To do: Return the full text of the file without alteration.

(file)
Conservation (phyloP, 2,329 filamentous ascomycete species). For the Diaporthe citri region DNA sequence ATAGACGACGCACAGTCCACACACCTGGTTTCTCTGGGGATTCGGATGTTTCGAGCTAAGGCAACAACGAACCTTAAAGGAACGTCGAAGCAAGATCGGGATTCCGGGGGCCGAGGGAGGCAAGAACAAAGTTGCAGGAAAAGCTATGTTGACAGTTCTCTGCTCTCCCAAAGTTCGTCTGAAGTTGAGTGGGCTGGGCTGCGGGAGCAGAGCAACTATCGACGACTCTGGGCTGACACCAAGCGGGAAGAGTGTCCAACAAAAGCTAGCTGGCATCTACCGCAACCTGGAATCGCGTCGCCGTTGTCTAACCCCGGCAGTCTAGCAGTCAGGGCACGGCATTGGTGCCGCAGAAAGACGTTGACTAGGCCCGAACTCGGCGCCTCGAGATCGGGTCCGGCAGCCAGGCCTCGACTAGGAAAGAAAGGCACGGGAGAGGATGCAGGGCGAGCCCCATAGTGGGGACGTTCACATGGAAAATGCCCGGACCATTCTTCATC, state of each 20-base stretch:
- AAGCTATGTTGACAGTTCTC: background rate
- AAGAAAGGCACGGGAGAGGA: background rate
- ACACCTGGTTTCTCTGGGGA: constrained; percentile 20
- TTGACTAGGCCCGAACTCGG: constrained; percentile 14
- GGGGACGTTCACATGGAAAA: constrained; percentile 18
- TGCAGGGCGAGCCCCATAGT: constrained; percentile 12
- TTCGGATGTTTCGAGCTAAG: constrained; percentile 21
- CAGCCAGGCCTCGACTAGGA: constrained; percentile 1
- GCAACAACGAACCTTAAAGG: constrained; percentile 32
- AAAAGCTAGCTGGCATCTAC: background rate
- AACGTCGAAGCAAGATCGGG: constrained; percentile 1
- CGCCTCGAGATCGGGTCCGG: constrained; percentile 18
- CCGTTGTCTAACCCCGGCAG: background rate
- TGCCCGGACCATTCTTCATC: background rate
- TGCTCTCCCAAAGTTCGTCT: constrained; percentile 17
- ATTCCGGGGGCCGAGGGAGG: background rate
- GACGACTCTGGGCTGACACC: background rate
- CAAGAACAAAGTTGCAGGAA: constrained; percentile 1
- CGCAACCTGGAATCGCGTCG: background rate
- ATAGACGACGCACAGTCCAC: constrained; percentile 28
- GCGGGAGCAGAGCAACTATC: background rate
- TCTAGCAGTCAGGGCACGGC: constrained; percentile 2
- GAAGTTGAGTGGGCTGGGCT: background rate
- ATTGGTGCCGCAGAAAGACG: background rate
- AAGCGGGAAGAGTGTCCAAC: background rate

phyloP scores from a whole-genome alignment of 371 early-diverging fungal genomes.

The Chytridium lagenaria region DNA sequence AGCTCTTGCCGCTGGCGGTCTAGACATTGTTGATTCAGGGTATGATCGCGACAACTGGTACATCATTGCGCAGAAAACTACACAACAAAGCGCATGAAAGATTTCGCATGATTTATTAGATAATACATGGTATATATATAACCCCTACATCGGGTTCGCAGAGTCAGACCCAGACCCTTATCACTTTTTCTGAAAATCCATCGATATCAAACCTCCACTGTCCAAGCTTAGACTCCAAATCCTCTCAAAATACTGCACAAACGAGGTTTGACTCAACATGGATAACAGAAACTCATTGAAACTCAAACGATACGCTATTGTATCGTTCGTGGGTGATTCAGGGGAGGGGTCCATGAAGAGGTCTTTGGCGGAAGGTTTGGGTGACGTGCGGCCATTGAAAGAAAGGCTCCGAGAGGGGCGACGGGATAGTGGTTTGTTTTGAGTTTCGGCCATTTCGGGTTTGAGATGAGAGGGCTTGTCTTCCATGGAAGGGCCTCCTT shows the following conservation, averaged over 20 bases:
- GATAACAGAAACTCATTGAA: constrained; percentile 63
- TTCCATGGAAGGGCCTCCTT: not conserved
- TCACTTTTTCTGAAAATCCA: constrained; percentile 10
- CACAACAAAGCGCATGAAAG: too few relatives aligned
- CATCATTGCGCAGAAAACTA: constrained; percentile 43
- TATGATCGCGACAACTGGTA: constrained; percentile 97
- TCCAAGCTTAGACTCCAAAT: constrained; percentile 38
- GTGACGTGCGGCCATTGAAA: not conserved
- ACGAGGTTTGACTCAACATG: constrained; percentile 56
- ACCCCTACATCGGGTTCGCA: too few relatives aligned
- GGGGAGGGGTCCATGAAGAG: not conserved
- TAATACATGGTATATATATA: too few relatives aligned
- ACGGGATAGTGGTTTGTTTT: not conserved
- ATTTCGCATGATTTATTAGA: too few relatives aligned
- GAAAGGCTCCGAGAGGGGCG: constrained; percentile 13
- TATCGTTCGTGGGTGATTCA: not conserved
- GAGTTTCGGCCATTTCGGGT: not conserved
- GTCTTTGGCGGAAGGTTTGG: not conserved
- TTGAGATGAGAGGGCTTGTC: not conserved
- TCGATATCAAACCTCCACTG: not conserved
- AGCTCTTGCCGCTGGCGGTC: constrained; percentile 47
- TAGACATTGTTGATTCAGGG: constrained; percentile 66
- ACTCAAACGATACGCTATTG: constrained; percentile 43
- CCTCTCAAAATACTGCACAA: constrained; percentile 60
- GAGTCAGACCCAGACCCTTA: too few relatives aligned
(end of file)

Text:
Conservation (phyloP, 2,329 filamentous ascomycete species). For the Diaporthe citri region DNA sequence ATAGACGACGCACAGTCCACACACCTGGTTTCTCTGGGGATTCGGATGTTTCGAGCTAAGGCAACAACGAACCTTAAAGGAACGTCGAAGCAAGATCGGGATTCCGGGGGCCGAGGGAGGCAAGAACAAAGTTGCAGGAAAAGCTATGTTGACAGTTCTCTGCTCTCCCAAAGTTCGTCTGAAGTTGAGTGGGCTGGGCTGCGGGAGCAGAGCAACTATCGACGACTCTGGGCTGACACCAAGCGGGAAGAGTGTCCAACAAAAGCTAGCTGGCATCTACCGCAACCTGGAATCGCGTCGCCGTTGTCTAACCCCGGCAGTCTAGCAGTCAGGGCACGGCATTGGTGCCGCAGAAAGACGTTGACTAGGCCCGAACTCGGCGCCTCGAGATCGGGTCCGGCAGCCAGGCCTCGACTAGGAAAGAAAGGCACGGGAGAGGATGCAGGGCGAGCCCCATAGTGGGGACGTTCACATGGAAAATGCCCGGACCATTCTTCATC, state of each 20-base stretch:
- AAGCTATGTTGACAGTTCTC: background rate
- AAGAAAGGCACGGGAGAGGA: background rate
- ACACCTGGTTTCTCTGGGGA: constrained; percentile 20
- TTGACTAGGCCCGAACTCGG: constrained; percentile 14
- GGGGACGTTCACATGGAAAA: constrained; percentile 18
- TGCAGGGCGAGCCCCATAGT: constrained; percentile 12
- TTCGGATGTTTCGAGCTAAG: constrained; percentile 21
- CAGCCAGGCCTCGACTAGGA: constrained; percentile 1
- GCAACAACGAACCTTAAAGG: constrained; percentile 32
- AAAAGCTAGCTGGCATCTAC: background rate
- AACGTCGAAGCAAGATCGGG: constrained; percentile 1
- CGCCTCGAGATCGGGTCCGG: constrained; percentile 18
- CCGTTGTCTAACCCCGGCAG: background rate
- TGCCCGGACCATTCTTCATC: background rate
- TGCTCTCCCAAAGTTCGTCT: constrained; percentile 17
- ATTCCGGGGGCCGAGGGAGG: background rate
- GACGACTCTGGGCTGACACC: background rate
- CAAGAACAAAGTTGCAGGAA: constrained; percentile 1
- CGCAACCTGGAATCGCGTCG: background rate
- ATAGACGACGCACAGTCCAC: constrained; percentile 28
- GCGGGAGCAGAGCAACTATC: background rate
- TCTAGCAGTCAGGGCACGGC: constrained; percentile 2
- GAAGTTGAGTGGGCTGGGCT: background rate
- ATTGGTGCCGCAGAAAGACG: background rate
- AAGCGGGAAGAGTGTCCAAC: background rate

phyloP scores from a whole-genome alignment of 371 early-diverging fungal genomes.

The Chytridium lagenaria region DNA sequence AGCTCTTGCCGCTGGCGGTCTAGACATTGTTGATTCAGGGTATGATCGCGACAACTGGTACATCATTGCGCAGAAAACTACACAACAAAGCGCATGAAAGATTTCGCATGATTTATTAGATAATACATGGTATATATATAACCCCTACATCGGGTTCGCAGAGTCAGACCCAGACCCTTATCACTTTTTCTGAAAATCCATCGATATCAAACCTCCACTGTCCAAGCTTAGACTCCAAATCCTCTCAAAATACTGCACAAACGAGGTTTGACTCAACATGGATAACAGAAACTCATTGAAACTCAAACGATACGCTATTGTATCGTTCGTGGGTGATTCAGGGGAGGGGTCCATGAAGAGGTCTTTGGCGGAAGGTTTGGGTGACGTGCGGCCATTGAAAGAAAGGCTCCGAGAGGGGCGACGGGATAGTGGTTTGTTTTGAGTTTCGGCCATTTCGGGTTTGAGATGAGAGGGCTTGTCTTCCATGGAAGGGCCTCCTT shows the following conservation, averaged over 20 bases:
- GATAACAGAAACTCATTGAA: constrained; percentile 63
- TTCCATGGAAGGGCCTCCTT: not conserved
- TCACTTTTTCTGAAAATCCA: constrained; percentile 10
- CACAACAAAGCGCATGAAAG: too few relatives aligned
- CATCATTGCGCAGAAAACTA: constrained; percentile 43
- TATGATCGCGACAACTGGTA: constrained; percentile 97
- TCCAAGCTTAGACTCCAAAT: constrained; percentile 38
- GTGACGTGCGGCCATTGAAA: not conserved
- ACGAGGTTTGACTCAACATG: constrained; percentile 56
- ACCCCTACATCGGGTTCGCA: too few relatives aligned
- GGGGAGGGGTCCATGAAGAG: not conserved
- TAATACATGGTATATATATA: too few relatives aligned
- ACGGGATAGTGGTTTGTTTT: not conserved
- ATTTCGCATGATTTATTAGA: too few relatives aligned
- GAAAGGCTCCGAGAGGGGCG: constrained; percentile 13
- TATCGTTCGTGGGTGATTCA: not conserved
- GAGTTTCGGCCATTTCGGGT: not conserved
- GTCTTTGGCGGAAGGTTTGG: not conserved
- TTGAGATGAGAGGGCTTGTC: not conserved
- TCGATATCAAACCTCCACTG: not conserved
- AGCTCTTGCCGCTGGCGGTC: constrained; percentile 47
- TAGACATTGTTGATTCAGGG: constrained; percentile 66
- ACTCAAACGATACGCTATTG: constrained; percentile 43
- CCTCTCAAAATACTGCACAA: constrained; percentile 60
- GAGTCAGACCCAGACCCTTA: too few relatives aligned